Several years ago I came across a peer-reviewed article by a sociologist who studied socioeconomic classes. What caught my attention is this researcher referenced work by a different researcher, Dr. Ruby Payne Ph.D., on whose work I had written a research paper several years before in college.
This researcher (whose name I don’t remember) identified a particular demographic found mostly in West Michigan but also in several communities in Iowa, South Dakota and southern California.
The members of this demographic shared three characteristics. First, they were generous with both their time and money. And their generosity wasn’t motivated by a need to be recognized in the community. Instead, they tended to keep their giving anonymous when possible.
Second, these members tended to think of themselves as independent and self-made. They believed in their ability to be self-reliant.
Third, when a peer in this demographic did need help, they tended to be too ashamed to ask, and this resulted in an apparent disconnect between the person who wanted to help and the person who needed help.
So how to bring the two parties together? The author noted pride and shame often kept the person who needed help from asking the person willing to help. A possible solution? If you are eager to help, don’t wait to be asked; instead, you ask them in a way that protects their dignity and self-respect. To do that, you need to be sensitive to the lives and needs of others that God brings into your life.
This approach works best when you can offer spiritual and emotional support within the context of friendship and genuine care. If you suspect someone you know needs your prayer and fellowship, then ask them. If they say no, remember to stay sensitive to that person’s life as he or she may not yet be at the point where they feel comfortable with accepting the fact they do need your prayer and ministry.
Financial support is different as the person in need of this resource may feel like they cannot ask without being judged or shamed. In this case, don’t wait to be asked, just give but only in a way that protects their dignity and often that can be done anonymously.
As I considered the findings and conclusions in this article, I wondered what, if any, congruence there may be with the Christian model of giving.
A lesson in being sensitive to the needs of others is found in 1 Timothy 5 where Paul tells us to give proper recognition to widows. This instruction was in a culture that placed emphasis on social standing. So it probably would have been out of place for a widow to speak up and say, “Hey, what about me?” The lesson is for those who have social and political standing to be aware of those who don’t. And we also find instructions to the early church to appoint deacons to minister to those in need in a respectful way that protects a person’s dignity.
So how do we minister to those in need in a way that protects their dignity? “The One Anothers” series from 2017 is a great place to start. (That series is still available for download on Hillside’s website.) Pastors Ron and Daniel provide us with some great insights and instructions.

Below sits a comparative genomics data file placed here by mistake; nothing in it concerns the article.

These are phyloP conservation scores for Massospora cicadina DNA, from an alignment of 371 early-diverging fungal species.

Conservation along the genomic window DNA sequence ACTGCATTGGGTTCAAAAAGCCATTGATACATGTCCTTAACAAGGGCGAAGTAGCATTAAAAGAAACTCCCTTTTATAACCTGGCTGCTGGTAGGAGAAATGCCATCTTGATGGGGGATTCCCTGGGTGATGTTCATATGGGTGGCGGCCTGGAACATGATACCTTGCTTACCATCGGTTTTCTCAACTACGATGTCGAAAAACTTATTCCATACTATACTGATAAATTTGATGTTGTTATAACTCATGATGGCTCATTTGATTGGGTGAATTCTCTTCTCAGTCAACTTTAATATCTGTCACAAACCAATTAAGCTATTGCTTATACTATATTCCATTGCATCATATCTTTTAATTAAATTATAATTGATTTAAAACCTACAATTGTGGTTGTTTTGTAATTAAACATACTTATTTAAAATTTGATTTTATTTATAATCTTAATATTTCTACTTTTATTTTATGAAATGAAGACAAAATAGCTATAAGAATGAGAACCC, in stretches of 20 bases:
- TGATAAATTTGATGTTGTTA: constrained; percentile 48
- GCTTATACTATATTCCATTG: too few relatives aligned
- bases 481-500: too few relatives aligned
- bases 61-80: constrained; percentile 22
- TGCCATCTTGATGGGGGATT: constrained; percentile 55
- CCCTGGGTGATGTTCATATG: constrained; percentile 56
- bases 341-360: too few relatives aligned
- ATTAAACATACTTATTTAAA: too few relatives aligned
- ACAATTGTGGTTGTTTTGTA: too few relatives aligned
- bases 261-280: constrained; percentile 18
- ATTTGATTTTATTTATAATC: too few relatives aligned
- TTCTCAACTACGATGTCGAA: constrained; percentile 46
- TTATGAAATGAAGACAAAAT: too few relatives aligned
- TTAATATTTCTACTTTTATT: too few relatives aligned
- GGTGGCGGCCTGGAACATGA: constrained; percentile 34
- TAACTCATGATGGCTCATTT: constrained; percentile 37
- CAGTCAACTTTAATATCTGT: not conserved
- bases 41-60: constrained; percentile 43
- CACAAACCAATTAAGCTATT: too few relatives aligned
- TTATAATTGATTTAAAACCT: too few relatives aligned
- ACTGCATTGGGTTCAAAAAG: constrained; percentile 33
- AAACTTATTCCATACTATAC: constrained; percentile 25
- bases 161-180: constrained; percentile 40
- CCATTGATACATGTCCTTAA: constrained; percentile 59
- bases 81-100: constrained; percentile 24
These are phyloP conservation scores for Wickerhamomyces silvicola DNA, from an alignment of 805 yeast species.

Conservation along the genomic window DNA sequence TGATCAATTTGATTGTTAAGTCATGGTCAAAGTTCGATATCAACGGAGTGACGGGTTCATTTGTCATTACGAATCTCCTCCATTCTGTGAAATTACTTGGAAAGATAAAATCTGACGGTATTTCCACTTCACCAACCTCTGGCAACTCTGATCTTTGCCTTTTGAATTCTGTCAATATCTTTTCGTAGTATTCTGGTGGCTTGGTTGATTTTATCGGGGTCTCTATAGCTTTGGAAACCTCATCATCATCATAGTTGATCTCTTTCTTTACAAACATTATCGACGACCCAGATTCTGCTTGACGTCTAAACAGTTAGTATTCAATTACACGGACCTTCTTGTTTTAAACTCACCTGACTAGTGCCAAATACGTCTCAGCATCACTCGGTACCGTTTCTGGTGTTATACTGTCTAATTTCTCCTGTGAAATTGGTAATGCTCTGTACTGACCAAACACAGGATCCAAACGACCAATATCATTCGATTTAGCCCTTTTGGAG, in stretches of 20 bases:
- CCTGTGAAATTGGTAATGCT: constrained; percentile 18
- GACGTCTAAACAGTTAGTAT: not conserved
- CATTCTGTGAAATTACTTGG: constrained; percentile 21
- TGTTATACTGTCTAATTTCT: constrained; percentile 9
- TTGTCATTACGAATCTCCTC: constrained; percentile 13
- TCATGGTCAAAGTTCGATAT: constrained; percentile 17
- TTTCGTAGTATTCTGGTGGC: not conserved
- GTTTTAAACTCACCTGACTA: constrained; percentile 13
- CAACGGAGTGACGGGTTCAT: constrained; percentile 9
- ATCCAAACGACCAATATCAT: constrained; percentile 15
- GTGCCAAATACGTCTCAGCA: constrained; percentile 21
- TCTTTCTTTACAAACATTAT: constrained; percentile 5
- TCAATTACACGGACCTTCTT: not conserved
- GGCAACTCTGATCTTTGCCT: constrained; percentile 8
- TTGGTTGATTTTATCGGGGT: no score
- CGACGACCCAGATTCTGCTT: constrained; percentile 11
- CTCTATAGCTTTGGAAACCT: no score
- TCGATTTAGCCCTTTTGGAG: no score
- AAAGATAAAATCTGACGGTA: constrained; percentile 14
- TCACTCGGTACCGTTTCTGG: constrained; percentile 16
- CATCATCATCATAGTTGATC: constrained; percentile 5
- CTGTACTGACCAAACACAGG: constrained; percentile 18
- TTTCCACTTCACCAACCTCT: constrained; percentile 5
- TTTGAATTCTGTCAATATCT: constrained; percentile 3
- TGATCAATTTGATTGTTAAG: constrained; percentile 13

And in Daniel’s message on Oct 14, 2018, “Care for One Another”, he touched on this theme again when he expressed his family’s gratitude for the unsolicited generosity from our Hillside family after their house fire.
In that message, Daniel shows us in Galatians 6 that Christians are required to fulfill the “law of Christ” by bearing one another’s burden. When you do that, you are being used as a blessing from Christ to another person. To do that, you need to look for those opportunities, not wait to be asked.
In closing, I need to set aside my own pride and share a personal story: several years ago during the recession, I went through a time of unemployment. I knew help was available from Hillside, but I was too proud to ask. But someone at Hillside, and to this day I don’t know who, sensed Kim and I needed help as a couple times a month, I would find in our mailbox at church an envelope with either a Meijer gift card or cash. Never more than $40, but that generosity helped more than just financially. I knew there was someone at church who had taken particular notice of Kim and me and God was using that person to provide more than financial help. The knowledge they were also praying for us helped even more than the financial gifts.
Looking back, I realized two things: my sense of self-reliance, i.e., pride was having a toxic effect on my own relationship with God. Second, when it comes to someone who needs my help, I need to set aside my pride and entitlement to judge and meet that person on their terms, not mine.
-By Bob VerBurg
“Carry each other’s burdens, and in this way you will fulfill the law of Christ. If anyone thinks they are something when they are not, they deceive themselves. Each one should test their own actions. Then they can take pride in themselves alone, without comparing themselves to someone else… “